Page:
Life and career
He took his first lessons from his father, the well-known painter Carl Joseph Begas, and began by doing portraits of his family. He was soon collaborating on works with his father and, at the age of thirteen, received his first commission. Later, at the Prussian Academy of Arts, he specialized in history painting. From 1849 to 1850, he studied at the Dresden Academy of Fine Arts under Eduard Bendemann. He lived in Italy on a scholarship for two years, from 1852 to 1854.
He returned to Berlin after his father's death, completing an unfinished series of portraits depicting Knights who had received the Pour le Mérite. Afterwards, he received many of his own commissions from King Friedrich Wilhelm IV, producing portraits of Heinrich Friedrich Link, August Böckh, Johannes von Müller and Johann Lukas Schönlein, among others. In 1866, he was named a Professor at the Academy, remaining in demand and exhibiting widely. Toward the end of his life, he concentrated on landscapes. Since his death, his style has come to be considered rather formulaic.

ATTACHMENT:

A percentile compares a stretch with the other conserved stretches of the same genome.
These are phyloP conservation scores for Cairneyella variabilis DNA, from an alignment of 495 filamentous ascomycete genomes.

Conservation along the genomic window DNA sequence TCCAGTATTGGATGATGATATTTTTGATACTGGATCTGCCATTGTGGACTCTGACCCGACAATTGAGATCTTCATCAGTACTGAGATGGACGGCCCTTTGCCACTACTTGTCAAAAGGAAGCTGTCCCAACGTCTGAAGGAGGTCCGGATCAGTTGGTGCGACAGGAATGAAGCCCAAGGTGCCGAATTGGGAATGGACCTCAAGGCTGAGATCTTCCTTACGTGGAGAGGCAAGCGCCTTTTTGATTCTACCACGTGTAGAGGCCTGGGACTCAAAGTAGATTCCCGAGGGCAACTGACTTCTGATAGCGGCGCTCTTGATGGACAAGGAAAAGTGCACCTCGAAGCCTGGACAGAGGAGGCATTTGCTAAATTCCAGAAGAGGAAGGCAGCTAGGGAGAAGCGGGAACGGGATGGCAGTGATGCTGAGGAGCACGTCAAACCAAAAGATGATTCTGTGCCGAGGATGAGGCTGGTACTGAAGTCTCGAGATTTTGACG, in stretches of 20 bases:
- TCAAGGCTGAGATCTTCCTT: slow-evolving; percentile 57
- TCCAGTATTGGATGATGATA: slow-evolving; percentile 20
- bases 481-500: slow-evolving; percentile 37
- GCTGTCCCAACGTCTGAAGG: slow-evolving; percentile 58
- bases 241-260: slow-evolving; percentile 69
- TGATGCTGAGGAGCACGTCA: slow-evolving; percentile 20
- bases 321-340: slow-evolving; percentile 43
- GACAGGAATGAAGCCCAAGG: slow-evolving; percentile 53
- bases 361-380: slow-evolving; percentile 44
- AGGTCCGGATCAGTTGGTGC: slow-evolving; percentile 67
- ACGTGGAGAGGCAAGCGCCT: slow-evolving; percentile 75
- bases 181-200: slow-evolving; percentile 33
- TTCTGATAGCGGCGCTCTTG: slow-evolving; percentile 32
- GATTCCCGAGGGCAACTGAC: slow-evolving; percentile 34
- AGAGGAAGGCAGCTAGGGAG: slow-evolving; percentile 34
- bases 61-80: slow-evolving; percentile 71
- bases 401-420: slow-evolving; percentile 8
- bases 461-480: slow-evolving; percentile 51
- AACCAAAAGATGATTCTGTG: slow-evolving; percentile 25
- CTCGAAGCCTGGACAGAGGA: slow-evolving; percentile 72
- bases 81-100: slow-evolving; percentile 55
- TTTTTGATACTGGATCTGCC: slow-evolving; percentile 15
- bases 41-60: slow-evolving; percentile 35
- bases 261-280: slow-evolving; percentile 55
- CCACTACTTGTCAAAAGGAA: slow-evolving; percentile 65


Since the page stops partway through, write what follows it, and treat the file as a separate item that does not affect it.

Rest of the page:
He also did some decorative work, including lunettes in the Rotes Rathaus and small murals in the ballroom of the Kaisergallerie (a sort of early shopping mall) on Unter den Linden. Little of this remains, however. A detailed diary he kept from 1843 to 1848 has been of great use to cultural historians. The three-volume manuscript is in the collection of the Stiftung Stadtmuseum Berlin.
- Irmgard Wirth: Berliner Malerei im 19. Jahrhundert. Siedler Verlag, Berlin 1990, ISBN 3-572-10011-9, S. 328.
- Stadtmuseum Berlin/Berlin-Museum/Märkisches Museum: Gemälde I,1: 16.-19. Jahrhundert. Verzeichnis der Bestände des künftigen Stadtmuseum Berlin. Mit einem kritischen Katalog der Gemälde des Berlin Museums, edited by Sabine Beneke and Sybille Gramlich, Berlin 1994.
Media related to Oskar Begas at Wikimedia Commons